Mozambique should soon be a “substantial” exporter of natural gas

8 August 2011

London, United Kingdom, 8 Aug – Mozambique should soon become a “substantial” exporter of natural gas with the planned construction of an LNG terminal in the northern province of Cabo Delgado, the Economist Intelligence Unit indicates.

Gas discoveries over the last year in the region by the US company Anadarko Petroleum should serve to confirm the viability of developing a liquid natural gas (LNG) terminal, the EIU asserts in its most recent report on Mozambique.

Unconfirmed estimates cited by the Economist indicate minimum reserves of 10 trillion cubic feet (more than 283 billion cubic metres) of natural gas, “many times more than Mozambique’s only currently producing gas field” in Pande/Temane in the southern province of Inhambane.

“Production (from Pande/Temane) is exported to South Africa via a gas pipeline. (But) the natural gas deposits in Cabo Delgado are too far from that pipeline and industrial end users in the region,” the report states.

“This situation suggests that an LNG unit to access the international export market is the only realistic option to develop” the newly discovered fields, it adds.

With this project, Mozambique “may become a substantial exporter” of natural gas, the report indicates.

The EIU expects Mozambican exports to be boosted in the next two years, sustained by aluminium, coal, gas and agricultural products, thus enabling contraction of the commercial deficit in 2012.

In May, Brazil’s Vale began extracting coal from its mine in Moatize, Tete province. Exports were to begin in July and reach 1 million tonnes this year.

Plans call for 6 million tonnes to be exported next year, then almost doubling to 11 million tonnes by 2014.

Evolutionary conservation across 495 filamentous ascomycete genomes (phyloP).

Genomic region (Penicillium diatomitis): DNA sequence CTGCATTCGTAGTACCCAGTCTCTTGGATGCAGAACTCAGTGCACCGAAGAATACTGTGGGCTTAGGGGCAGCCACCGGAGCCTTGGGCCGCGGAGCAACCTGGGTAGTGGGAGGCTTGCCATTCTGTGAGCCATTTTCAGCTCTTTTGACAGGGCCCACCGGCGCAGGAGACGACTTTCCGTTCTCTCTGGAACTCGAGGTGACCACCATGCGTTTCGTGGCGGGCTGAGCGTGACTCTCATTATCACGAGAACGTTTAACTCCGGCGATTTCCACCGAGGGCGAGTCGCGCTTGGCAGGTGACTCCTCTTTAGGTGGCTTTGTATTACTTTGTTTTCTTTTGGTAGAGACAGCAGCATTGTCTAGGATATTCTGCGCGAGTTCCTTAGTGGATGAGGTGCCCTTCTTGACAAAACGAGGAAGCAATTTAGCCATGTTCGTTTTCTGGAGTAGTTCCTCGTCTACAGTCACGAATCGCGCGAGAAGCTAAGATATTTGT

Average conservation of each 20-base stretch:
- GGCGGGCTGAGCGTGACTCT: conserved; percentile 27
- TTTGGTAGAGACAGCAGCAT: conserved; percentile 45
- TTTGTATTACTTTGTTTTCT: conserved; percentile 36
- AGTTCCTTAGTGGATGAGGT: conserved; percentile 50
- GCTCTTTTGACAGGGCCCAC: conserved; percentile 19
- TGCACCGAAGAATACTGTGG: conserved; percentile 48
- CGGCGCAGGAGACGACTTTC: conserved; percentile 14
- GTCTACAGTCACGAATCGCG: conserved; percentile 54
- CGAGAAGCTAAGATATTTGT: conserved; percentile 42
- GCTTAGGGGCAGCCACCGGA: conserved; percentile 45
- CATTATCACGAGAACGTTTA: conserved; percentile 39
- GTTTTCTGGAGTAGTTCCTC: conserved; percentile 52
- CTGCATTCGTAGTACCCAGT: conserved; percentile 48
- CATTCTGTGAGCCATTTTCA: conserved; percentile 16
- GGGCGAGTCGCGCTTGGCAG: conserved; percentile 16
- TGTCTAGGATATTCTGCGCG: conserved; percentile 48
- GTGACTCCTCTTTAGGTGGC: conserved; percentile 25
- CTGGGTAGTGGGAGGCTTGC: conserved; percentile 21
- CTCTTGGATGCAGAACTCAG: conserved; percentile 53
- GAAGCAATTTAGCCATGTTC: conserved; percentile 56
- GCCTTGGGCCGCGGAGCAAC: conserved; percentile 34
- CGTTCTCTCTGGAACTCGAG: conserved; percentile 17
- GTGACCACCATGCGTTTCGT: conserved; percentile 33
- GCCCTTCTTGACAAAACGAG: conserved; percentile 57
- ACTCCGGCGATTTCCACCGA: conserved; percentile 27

The Moma heavy sands deposit of the Irish Kenmare Resources is already operating. At the end of this year production should begin at another coal operation in Benga, pertaining to Australia’s Riverdale Mining.

Largely due to growing investment in mineral resources exploitation and infrastructure projects, the EIU envisages average annual growth of 7.4 percent for the Mozambican economy in 2011 and 2012, with inflation down to 5 percent next year.

To accommodate the expansion of coal exports, the Maputo port recently announced an enlargement programme. The operator of the Matola coal terminal, South Africa’s Grindrod, is completing a study on the feasibility of more than doubling capacity by 2014 to 20 million tonnes annually.

The EIU asserts that the “strong growth” is shared by the rest of the port, which includes a container terminal and others for sugar and citrus fruit.

This year exports through that port should reach 12.6 million tonnes, more than double the 5 million tonnes recorded in 2003.

The operations have benefitted from better rail performance at the port, with the turnaround time for trains from South Africa to Maputo dropping from an average of 200 hours to just 90 hours.

The Maputo Port Development Company estimates that an investment of US$750 million over the next 20 years could quadruple the port’s capacity to 50 million tonnes. (macauhub)